Agility has classically been defined simply as ‘the ability to change direction rapidly’ [2], and also as ‘the ability to change direction rapidly and accurately’ [3]. A new definition of agility is proposed by Sheppard et al.[4] ‘a rapid whole-body movement with change of velocity or direction in response to a stimulus’ which has relationships with trainable physical qualities such as strength, power, and technique, as well as cognitive components such as visual scanning techniques, visual scanning speed, and anticipation.

Agility testing is generally confined to test physical components such as change of direction, speed, or cognitive components such as anticipation and pattern recognition. Agility training is thought to be a re-enforcement of motor programming through neuromuscular conditioning and neural adaptations of muscle spindles, Golgi–tendon organs, and joint proprioceptors [5],[6],[7]. Performance is often dependent upon the athlete’s jumping ability during offensive and defensive skills [8].

The multidimensional movement demands of field and court games dictate a re-evaluation of the traditional approach to the development of agility. This demands a systematic multifactored approach that results in significant improvement in speed of the game. Full development of coordinative abilities provides a range of strength and endurance that can be adapted to deal with movement demands according to specific sports [9].

Therefore, the purpose of the study was to determine the effect of a 6-week agility training program on lower limb isometric strength and fatigue index (FI) of Indian taekwondo players.


  Materials and methods Top


A total of 30 elite national-level taekwondo players (mean age: 19.86±1.81 years, mean height: 1.70±7 m, and mean mass: 60.36±13.74 kg) volunteered and were randomly assigned into two groups: group 1 (n=15) agility training group and group 2 (n=15) control group. All testing and training procedures, benefits, and potential risks of the study were explained to the participants before signing the informed consent form and starting the test. This study was approved by the Institutional Ethics Committee of Faculty of Sports Medicine and Physiotherapy, Guru Nanak Dev University, Amritsar. Each participant voluntarily provided written informed consent before participating. The inclusion criteria included the following: participants agreed with the purpose of this study, participants had no existing musculoskeletal problems such as lower limb fracture and sprain/strain, participants had no recent injury to lower limb, and participants had no existing medical problems.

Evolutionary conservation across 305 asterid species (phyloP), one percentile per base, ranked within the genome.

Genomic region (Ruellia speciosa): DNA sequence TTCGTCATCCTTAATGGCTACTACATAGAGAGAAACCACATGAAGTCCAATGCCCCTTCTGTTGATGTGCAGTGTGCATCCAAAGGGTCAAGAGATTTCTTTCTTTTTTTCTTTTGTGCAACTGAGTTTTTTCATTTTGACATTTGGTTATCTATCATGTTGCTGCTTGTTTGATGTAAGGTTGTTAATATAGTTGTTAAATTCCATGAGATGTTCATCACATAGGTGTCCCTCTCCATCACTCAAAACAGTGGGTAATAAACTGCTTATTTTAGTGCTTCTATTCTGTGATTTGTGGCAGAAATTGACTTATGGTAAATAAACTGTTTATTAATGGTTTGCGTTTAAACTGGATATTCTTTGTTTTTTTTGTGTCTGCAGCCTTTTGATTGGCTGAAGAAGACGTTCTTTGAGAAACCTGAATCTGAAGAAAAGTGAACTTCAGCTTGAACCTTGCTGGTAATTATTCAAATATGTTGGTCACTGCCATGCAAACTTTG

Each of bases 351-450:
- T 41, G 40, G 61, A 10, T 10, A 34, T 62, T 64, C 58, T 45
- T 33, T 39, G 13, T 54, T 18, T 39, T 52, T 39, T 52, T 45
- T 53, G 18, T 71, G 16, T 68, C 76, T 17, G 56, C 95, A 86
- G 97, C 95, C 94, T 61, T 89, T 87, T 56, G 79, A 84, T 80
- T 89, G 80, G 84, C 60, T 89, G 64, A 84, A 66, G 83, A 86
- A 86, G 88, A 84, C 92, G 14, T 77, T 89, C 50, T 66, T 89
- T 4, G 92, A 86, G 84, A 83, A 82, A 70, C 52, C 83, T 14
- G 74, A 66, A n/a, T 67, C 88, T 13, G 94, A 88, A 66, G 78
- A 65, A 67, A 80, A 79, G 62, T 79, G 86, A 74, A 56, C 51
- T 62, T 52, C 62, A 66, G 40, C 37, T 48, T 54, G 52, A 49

All participants had agreed not to change or increase their current exercise routine during the complete course of the study. The agility training group participated in a 6-week exercises program performing a variety of agility exercises designed ([Table 1]), whereas the control group followed their routine training schedule. The agility training group performed a 5-min warm-up protocol consisting of general stretching, high knees, heel-ups, and carioca drills before each session. Participants were tested before and after the 6-week training period for lower limb isometric strength and FI assessed by HUR 5340 leg extension/curl computer controlled isotonic/isometric dynamometer (®HUR, Kokkola, Finland).
Table 1 Six-week agility training protocol

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  Results Top


Calculated value, 6.75, is more than the table value at 5% level of significance with d.f. of 28, i.e. 2.04. There is significant difference between the experimental and control group regarding the variable agility ([Table 2],[Table 3],[Table 4],[Table 5],[Table 6],[Table 7],[Table 8],[Table 9]).